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Any Brötzmann group utilising material based upon the graphic instructions for a reaction to a nuclear emergency is never going to lack visceral intensity, and this music proves that with megawatts to spare.
If the Brötzmann octet that put together the epochal Machine Gun (FMP, 1968) might be said to have been playing in response to the political and social times, the same is true of this music, cognisant as it is with the fractious state of Cold War relations in the late 1970s and early 1980s; the degree of continuity between this music, recorded in 1981, and that on Machine Gun is notable.
The discontinuities between the two sets are pronounced enough, however. In the case of Alarm, the kinetic rhythm section of Alexander Von Schlippenbach, Harry Miller and Louis Moholo arguably does the most to give the music a very different kind of lift, and the innate understanding between Miller and Moholo in particular lends the music a level of intensity in addition to that of the often squalling horns.
If assertiveness can be viewed as an expression of moral outrage, then this music ultimately might be viewed as such expression. As a musician, Brötzmann has always been iconoclastic in the best sense of the term, even though his roots lay in the big-toned tenor saxophones of the likes of Hawkins and Webster.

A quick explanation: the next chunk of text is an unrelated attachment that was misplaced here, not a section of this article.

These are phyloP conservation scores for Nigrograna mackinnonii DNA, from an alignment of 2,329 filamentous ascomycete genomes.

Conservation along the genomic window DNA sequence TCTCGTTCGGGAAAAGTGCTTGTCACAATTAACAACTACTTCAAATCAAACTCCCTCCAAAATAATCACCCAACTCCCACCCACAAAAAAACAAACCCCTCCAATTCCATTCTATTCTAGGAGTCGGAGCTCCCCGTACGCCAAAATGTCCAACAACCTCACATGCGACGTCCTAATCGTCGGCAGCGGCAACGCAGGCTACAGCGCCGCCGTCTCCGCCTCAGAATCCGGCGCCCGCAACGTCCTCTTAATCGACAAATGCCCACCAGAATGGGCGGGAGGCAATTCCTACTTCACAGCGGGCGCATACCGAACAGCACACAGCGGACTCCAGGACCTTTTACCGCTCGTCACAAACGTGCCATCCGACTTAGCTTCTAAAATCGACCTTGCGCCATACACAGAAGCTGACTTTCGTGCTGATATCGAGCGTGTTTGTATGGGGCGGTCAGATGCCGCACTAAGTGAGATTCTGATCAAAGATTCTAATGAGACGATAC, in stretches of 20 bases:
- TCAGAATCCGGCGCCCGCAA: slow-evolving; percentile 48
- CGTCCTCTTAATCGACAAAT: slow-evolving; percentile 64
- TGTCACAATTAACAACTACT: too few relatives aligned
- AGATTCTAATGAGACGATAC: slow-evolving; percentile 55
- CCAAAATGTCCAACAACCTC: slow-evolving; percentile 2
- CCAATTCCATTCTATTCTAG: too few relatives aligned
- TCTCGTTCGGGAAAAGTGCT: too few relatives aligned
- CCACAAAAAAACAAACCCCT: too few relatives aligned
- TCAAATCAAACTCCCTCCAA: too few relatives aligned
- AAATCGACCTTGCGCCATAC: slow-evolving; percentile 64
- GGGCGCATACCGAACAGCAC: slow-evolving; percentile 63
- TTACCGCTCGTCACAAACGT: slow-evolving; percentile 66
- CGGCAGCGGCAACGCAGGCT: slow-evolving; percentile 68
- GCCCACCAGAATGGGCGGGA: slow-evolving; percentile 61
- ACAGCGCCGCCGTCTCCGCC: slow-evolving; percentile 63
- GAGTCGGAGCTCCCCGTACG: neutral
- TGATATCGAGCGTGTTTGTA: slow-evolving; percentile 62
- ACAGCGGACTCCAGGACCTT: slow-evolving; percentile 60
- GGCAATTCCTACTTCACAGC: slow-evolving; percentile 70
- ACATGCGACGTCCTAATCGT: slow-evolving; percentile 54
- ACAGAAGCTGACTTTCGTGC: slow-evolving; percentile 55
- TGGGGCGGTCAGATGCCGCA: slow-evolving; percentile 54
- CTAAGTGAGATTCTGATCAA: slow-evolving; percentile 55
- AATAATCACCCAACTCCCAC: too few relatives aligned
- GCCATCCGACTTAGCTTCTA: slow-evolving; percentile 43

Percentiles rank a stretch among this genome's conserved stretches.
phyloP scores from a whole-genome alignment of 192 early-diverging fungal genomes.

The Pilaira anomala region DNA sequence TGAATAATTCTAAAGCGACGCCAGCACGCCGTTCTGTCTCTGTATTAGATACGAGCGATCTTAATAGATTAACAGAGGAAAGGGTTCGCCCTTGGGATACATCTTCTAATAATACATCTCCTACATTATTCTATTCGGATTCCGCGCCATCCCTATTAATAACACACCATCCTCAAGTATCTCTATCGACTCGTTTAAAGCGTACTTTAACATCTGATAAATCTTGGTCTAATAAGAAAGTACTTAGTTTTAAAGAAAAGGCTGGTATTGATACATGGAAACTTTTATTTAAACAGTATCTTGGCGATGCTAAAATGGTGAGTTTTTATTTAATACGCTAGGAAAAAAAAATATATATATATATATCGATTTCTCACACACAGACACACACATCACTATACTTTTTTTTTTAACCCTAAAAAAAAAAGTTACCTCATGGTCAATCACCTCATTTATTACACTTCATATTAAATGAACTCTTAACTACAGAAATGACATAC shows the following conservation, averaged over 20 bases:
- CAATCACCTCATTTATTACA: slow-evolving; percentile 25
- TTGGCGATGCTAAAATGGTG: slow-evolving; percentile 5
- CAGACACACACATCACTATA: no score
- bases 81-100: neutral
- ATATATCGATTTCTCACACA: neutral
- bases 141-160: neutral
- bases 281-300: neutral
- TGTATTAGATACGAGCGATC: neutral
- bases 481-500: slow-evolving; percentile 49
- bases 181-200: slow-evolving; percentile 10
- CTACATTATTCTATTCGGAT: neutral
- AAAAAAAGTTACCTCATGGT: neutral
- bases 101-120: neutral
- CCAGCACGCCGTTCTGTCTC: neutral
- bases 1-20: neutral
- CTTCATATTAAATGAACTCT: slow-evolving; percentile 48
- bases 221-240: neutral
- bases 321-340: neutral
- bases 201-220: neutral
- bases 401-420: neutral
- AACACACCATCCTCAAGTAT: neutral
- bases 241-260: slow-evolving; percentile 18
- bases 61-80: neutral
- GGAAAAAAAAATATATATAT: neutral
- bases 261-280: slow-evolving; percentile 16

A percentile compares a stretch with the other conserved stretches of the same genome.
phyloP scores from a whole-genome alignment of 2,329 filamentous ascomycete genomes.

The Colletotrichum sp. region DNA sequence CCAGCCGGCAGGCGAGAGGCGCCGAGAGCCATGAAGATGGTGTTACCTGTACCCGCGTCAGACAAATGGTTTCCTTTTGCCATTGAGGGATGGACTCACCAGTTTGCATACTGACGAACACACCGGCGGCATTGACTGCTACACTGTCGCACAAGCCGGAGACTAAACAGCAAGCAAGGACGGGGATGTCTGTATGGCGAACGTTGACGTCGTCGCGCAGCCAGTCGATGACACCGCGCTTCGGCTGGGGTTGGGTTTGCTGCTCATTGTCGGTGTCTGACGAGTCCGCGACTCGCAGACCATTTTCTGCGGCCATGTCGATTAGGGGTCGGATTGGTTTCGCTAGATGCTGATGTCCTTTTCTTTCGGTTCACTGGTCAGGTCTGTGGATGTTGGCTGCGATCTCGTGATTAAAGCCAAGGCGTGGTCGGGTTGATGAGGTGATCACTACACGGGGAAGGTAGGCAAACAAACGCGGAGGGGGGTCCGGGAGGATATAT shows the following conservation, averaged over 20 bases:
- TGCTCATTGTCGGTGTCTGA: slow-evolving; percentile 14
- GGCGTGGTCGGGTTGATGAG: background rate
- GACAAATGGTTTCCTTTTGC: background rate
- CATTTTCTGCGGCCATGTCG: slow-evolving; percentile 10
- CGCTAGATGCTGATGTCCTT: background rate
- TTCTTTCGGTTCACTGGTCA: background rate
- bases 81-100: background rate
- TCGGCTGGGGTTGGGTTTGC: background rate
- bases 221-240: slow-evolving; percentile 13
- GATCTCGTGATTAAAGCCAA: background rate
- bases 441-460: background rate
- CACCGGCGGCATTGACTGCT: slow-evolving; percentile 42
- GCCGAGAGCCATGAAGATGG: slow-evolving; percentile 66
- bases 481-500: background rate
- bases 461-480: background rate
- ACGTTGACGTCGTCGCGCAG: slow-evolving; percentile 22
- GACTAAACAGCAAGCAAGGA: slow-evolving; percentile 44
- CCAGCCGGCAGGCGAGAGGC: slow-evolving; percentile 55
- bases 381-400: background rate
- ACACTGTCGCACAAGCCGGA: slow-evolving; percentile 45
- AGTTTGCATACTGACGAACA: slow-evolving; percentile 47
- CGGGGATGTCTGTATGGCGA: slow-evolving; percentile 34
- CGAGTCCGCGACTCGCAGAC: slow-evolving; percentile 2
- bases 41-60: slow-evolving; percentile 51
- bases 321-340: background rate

The resulting balance has made for the kind of multifaceted quality he hasn't been given due credit for. This disc is a case in point, not simply because the music it contains shows an engagement with its time that is all too often missing from improvised music.
Track Listing: Alarm, Part 1; Alarm, Part 2; Jerry Sacem.
Personnel: Toshinori Kondo: trumpet; Frank Wright, Peter Brötzmann, Willem Breuker: tenor saxophone;
Hannes Bauer, Alan Tomlinson: trombone; Alexander Von Schlippenbach: piano; Harry Miller:
bass; Louis Moholo: drums.
I love jazz because anything is possible; it has few rules and the best jazz breaks those ones. I prefer free improv because it doesn't really have any rules at all.
I was first exposed to jazz in my teens (in the late sixties).
The first jazz record I bought was Filles de Kilimanjaro by Miles Davis, shortly followed by Extrapolation by John McLaughlin.
My advice to new listeners is to listen as widely as possible and not to make snap judgments--stick with it.